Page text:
Suzhou Creek waterway runs through Huangpu and Hongkou districts and flows into the Huangpu River at Waibaidu Bridge. (Wang Rongjiang/SHINE)
Shanghai is launching a series of assessments to check water quality in Suzhou Creek as part of the fourth round of an anti-pollution campaign.
Shanghai Water Authority said the campaign aims to clear polluted water — currently rated Grade 5 plus — on the creek's main stream by 2020 and on its branches by 2021. The campaign will also reinforce levees along the creek and improve shipping channels.
By the same date, an ecologic sightseeing corridor will be completed along the creek and it will become a showcase for the city's haipai culture — the unique Shanghai culture that combines traditional Chinese and Western culture — and an open recreational area.
The plan for the fourth round of campaign was approved by the city's government last week.
China has different grades of water quality. While Grade 1 water is potable after simple purification, Grade 6 represents heavily polluted, and Grade 5 plus refers to water quality which is "inferior to Grade 5."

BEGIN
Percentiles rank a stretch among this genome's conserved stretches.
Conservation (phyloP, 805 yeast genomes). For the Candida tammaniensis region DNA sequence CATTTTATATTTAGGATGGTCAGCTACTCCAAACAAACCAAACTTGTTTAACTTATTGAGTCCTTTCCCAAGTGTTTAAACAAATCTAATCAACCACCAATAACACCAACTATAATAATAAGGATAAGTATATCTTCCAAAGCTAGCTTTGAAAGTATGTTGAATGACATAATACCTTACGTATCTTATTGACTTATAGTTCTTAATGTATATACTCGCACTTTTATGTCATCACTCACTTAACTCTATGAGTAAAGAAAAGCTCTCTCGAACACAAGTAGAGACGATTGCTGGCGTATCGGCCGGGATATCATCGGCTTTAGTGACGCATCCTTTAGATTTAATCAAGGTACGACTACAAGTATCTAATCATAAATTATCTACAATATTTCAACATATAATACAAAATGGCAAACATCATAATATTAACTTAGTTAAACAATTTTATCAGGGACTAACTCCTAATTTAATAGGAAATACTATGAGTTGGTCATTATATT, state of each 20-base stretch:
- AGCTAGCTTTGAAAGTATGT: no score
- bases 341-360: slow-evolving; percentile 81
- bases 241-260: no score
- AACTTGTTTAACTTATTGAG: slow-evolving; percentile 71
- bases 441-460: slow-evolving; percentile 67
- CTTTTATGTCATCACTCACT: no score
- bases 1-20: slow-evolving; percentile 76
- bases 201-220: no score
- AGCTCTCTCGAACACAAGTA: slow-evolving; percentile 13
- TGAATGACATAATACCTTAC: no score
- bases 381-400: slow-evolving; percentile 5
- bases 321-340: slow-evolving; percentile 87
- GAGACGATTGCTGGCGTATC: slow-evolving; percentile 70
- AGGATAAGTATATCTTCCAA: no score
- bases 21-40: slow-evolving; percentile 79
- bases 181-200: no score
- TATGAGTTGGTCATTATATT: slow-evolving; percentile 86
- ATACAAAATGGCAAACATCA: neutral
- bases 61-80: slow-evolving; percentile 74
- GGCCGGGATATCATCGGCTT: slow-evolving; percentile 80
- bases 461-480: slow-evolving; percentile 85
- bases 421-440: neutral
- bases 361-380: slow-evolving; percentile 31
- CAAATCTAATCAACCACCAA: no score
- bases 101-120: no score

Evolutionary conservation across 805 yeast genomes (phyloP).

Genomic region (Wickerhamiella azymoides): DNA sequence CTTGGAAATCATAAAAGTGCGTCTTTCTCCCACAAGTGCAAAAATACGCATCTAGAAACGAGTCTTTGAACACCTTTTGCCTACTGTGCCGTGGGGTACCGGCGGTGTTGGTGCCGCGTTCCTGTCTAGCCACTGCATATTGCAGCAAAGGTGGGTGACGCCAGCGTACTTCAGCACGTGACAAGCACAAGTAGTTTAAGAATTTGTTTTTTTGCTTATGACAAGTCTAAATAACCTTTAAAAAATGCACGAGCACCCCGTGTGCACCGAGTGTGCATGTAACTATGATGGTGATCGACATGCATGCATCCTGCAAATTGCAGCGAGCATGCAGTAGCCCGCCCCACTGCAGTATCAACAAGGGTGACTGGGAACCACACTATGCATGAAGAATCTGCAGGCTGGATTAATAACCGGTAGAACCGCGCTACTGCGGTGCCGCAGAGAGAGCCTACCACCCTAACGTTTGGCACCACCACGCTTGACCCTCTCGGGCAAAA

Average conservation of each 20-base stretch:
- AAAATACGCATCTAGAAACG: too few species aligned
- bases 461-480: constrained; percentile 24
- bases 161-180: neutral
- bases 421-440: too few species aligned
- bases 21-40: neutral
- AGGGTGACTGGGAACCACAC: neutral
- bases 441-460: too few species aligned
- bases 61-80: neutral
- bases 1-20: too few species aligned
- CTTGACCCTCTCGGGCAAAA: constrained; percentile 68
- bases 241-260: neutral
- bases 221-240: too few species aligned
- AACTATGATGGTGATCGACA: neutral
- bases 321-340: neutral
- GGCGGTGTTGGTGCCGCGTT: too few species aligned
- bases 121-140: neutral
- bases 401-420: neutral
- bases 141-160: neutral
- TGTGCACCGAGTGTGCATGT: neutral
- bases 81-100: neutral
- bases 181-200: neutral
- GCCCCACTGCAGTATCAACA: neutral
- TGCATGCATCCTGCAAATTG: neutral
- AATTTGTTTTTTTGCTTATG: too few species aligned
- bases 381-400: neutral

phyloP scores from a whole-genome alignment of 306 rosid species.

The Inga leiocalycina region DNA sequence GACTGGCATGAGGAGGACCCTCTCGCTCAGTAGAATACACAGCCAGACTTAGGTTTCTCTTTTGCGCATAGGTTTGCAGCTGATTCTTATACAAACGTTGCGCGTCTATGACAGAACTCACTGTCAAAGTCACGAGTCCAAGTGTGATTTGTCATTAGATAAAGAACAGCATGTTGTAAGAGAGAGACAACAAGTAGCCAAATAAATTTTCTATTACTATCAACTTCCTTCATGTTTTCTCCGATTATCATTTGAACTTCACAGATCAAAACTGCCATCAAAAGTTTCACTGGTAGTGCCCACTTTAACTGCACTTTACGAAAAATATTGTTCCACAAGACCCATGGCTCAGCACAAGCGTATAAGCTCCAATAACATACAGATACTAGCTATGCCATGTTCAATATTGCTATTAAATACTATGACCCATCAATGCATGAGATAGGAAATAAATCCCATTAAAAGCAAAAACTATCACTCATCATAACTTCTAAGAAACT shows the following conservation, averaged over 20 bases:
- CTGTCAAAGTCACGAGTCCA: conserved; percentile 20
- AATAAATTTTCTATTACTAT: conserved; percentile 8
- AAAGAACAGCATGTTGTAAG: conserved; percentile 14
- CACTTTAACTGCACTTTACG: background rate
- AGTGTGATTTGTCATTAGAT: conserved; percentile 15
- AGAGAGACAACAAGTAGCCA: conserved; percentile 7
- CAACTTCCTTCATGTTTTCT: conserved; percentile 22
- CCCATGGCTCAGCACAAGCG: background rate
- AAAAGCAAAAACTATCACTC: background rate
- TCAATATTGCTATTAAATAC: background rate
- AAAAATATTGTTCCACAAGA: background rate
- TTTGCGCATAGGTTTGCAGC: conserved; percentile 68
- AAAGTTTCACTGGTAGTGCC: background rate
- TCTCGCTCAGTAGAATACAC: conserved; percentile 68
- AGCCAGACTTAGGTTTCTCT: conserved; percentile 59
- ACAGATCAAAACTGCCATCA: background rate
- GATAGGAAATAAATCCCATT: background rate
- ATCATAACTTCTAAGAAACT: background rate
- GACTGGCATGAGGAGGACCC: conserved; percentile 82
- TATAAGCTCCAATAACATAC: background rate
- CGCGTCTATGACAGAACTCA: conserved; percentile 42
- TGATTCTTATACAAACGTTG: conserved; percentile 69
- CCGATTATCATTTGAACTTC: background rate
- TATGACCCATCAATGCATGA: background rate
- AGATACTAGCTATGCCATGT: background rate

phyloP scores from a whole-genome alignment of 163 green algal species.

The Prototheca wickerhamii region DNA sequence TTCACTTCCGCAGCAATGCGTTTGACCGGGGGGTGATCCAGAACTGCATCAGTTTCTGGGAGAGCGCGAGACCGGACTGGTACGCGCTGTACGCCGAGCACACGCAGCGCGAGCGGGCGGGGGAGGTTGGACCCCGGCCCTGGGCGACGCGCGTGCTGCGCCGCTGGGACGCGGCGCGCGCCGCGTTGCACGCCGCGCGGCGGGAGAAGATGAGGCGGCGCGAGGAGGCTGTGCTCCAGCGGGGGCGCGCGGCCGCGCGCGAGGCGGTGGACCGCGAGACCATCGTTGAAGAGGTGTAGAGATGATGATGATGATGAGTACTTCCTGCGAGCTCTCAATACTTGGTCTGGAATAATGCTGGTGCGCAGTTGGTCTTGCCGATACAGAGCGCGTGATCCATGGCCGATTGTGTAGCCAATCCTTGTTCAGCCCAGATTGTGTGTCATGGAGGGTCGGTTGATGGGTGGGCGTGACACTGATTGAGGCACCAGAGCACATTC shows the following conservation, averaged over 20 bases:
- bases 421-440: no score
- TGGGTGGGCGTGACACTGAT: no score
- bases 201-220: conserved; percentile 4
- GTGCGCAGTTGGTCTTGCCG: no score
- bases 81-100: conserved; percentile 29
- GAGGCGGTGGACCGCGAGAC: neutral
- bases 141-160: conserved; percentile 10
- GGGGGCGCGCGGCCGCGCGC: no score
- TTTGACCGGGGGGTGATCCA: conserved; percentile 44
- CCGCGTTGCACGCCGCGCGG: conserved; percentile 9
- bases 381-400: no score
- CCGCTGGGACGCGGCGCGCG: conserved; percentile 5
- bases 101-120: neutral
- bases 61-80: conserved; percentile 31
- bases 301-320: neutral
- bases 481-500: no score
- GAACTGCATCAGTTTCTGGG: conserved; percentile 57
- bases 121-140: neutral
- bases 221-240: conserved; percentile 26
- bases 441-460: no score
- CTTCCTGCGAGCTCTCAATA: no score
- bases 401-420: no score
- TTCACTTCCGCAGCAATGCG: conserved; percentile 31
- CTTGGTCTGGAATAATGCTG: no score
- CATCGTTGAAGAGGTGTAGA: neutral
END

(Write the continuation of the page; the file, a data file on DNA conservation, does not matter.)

The part of Suzhou Creek that runs through Shanghai is rated Grade 5 plus, with excessive ammonia and nitrogen as the main pollutants, according to the Shanghai Environmental Protection Bureau.
Of the 125-kilometer Suzhou Creek, which starts in Jiangsu Province and flows into the Huangpu River at Waibaidu Bridge, some 53 kilometers are in Shanghai, running through Qingpu, Jiading, Minhang, Changning, Putuo, Jing'an, Huangpu and Hongkou districts.
"Apart from the assessments, we will also look into the sewage drains along the creek and set plans to curb pollution accordingly," said Ma Weizhong, the water authority's director of resource administration.
Illegal construction and illegal pollution discharging in an area within a kilometer of the creek will be targeted.
During the campaign, the authority will also speed up construction of the Hongqiao sewage treatment plant to reduce pollution caused by rainfall.
The campaign is estimated to finish around 2022. In the next four years, about 2012 branches — including the 36 main branches — of the creek will see comprehensive treatment based on each branch's current condition.
The city has invested more than 14 billion yuan (US.1 billion) in three rounds of campaigns to deal with pollution since 1998. The black water and foul smell of the creek is almost gone but water quality is still poor, while some parts of the waterfront are dirty and disordered.
According to the authority, the ecologic sightseeing corridors along the creek in Qingpu, Jiading and Minhang districts are gradually wrapping up construction. The first-stage 3.8-kilometer long waterfront walking path in Changning District has also opened to the public this year.